WSH Overview: Out of all the MLB systems, I’d have to say the Nationals’ is the one lacking the most depth. Outside of the top two or three guys, I wouldn’t consider many of the rest to be quality prospects. Carter Kieboom just recently made his MLB debut, so when he ends up losing his prospect status, I would have the Nationals as the last ranked group. Luis V. Garcia is a decent prospect, but he has struggled mightily after his promotion to Double-A in 2019. To be fair he is only 18 years old (well under the average for Double-A), but I’m sure the Nationals expected a bit more. Mason Denaburg, the Nationals’ 2018 1st round pick, has yet to pitch in a professional game, but could wind up being their best pitching prospect. Yasel Antuna is an intriguing guy, but he is currently recovering from Tommy John surgery.

27.) Cleveland Indians

  1. Triston McKenzie, SP (51)
  2. Nolan Jones, 3B (88)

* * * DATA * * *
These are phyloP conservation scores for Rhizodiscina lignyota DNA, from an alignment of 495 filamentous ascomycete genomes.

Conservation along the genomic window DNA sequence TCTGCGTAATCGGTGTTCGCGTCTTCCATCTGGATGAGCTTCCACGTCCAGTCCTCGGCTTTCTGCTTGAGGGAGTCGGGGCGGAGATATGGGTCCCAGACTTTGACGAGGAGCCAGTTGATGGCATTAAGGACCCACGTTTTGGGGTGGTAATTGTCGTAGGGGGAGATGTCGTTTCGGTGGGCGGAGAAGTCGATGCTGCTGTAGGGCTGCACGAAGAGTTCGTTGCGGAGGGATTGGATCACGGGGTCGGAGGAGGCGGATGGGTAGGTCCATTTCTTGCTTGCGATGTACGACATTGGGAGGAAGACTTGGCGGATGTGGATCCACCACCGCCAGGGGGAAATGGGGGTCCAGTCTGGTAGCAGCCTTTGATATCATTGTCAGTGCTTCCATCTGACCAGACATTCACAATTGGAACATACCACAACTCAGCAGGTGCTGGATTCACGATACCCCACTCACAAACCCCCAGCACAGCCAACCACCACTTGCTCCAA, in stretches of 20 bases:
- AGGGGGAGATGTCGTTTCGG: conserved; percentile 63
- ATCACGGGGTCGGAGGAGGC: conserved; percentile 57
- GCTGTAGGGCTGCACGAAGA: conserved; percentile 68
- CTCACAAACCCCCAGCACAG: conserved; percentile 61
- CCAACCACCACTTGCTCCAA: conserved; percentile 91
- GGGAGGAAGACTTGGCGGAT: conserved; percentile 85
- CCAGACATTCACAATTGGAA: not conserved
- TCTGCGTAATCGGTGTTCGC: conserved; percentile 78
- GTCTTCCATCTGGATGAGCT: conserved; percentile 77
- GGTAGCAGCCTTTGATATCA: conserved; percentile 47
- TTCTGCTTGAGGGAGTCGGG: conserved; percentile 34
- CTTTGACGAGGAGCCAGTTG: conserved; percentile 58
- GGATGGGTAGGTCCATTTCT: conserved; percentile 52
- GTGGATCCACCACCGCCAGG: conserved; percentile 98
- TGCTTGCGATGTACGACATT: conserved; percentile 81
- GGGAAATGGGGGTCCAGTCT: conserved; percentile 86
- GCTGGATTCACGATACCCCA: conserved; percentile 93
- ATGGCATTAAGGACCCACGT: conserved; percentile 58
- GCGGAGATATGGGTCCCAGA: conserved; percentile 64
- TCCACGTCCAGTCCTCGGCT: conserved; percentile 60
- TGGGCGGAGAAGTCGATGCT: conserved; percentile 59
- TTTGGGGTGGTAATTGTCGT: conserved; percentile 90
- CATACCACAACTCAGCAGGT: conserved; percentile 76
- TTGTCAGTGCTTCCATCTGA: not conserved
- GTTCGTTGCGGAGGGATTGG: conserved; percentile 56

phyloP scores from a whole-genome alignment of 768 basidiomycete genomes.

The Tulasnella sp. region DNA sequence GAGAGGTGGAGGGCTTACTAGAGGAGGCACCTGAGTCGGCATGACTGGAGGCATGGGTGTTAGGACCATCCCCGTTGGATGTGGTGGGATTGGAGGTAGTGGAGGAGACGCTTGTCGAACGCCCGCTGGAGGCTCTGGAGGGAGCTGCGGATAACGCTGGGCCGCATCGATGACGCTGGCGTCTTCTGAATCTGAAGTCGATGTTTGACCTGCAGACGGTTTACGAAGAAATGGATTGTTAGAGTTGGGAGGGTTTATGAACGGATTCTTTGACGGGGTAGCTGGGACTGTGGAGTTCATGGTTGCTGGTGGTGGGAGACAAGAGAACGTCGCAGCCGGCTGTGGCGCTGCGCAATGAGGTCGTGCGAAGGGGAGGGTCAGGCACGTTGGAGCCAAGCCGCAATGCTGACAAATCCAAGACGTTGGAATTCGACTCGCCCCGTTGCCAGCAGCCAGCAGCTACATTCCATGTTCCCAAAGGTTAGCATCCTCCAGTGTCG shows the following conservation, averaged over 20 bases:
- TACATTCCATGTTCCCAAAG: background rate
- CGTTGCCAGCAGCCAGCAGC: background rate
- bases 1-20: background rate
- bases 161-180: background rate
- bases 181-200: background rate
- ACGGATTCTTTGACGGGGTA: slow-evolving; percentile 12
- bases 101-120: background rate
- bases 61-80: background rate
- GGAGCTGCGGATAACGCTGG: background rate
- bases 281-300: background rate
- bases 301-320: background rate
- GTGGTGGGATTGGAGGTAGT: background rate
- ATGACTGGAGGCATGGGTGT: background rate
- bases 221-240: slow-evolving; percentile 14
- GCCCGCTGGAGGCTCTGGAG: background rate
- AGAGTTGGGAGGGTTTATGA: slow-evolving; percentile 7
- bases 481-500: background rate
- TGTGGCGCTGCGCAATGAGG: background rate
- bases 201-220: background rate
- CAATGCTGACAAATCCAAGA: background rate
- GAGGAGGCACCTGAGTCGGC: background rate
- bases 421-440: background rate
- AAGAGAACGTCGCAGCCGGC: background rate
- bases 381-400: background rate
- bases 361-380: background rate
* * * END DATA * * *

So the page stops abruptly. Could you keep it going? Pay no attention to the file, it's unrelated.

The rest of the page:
3. Ethan Hankins, SP
  4. Tyler Freeman, SS/2B
  5. Oscar Mercado, OF
  6. Lenny Torres Jr., SP
  7. Brayan Rocchio, SS
  8. Bo Naylor, C
  9. Luis Oviedo, SP
  10. Daniel Johnson, OF

CLE Overview: The Indians have one of the youngest farm systems out of any team. While this means their rank is quite low, most of their players have plenty of time to develop, and I could see Cleveland making a big jump in my Late-2019 rankings. 2018 draftees, Noah “Bo” Naylor and Ethan Hankins are both guys I could see being in my Late-2019 Top 100 Rankings. Both offer high ceilings and they will both be 19 for the majority of the 2019 season. Oscar Mercado is one of the more underrated prospects in my opinion. On the brink of reaching the MLB, Mercado is a speedy outfielder who could make a big impact on the major league roster. The Indians’ top two prospects, Triston McKenzie and Nolan Jones, are only 21 years old and also have plenty of time to increase their stock. The only issue with having such a young farm system is that Cleveland won’t be able to get much help within the next year or two, but youth is always a benefit when it comes to building superstars.

26.) San Francisco Giants

Heliot Ramos, OF (SF)
  1. Joey Bart, C (12)
  2. Heliot Ramos, OF (80)
  3. Marco Luciano, SS
  4. Jake Wong, SP
  5. Shaun Anderson, SP
  6. Sean Hjelle, SP
  7. Seth Corry, SP
  8. Jairo Pomares, OF
  9. Jalen Miller, 2B
  10. Luis Toribio, 3B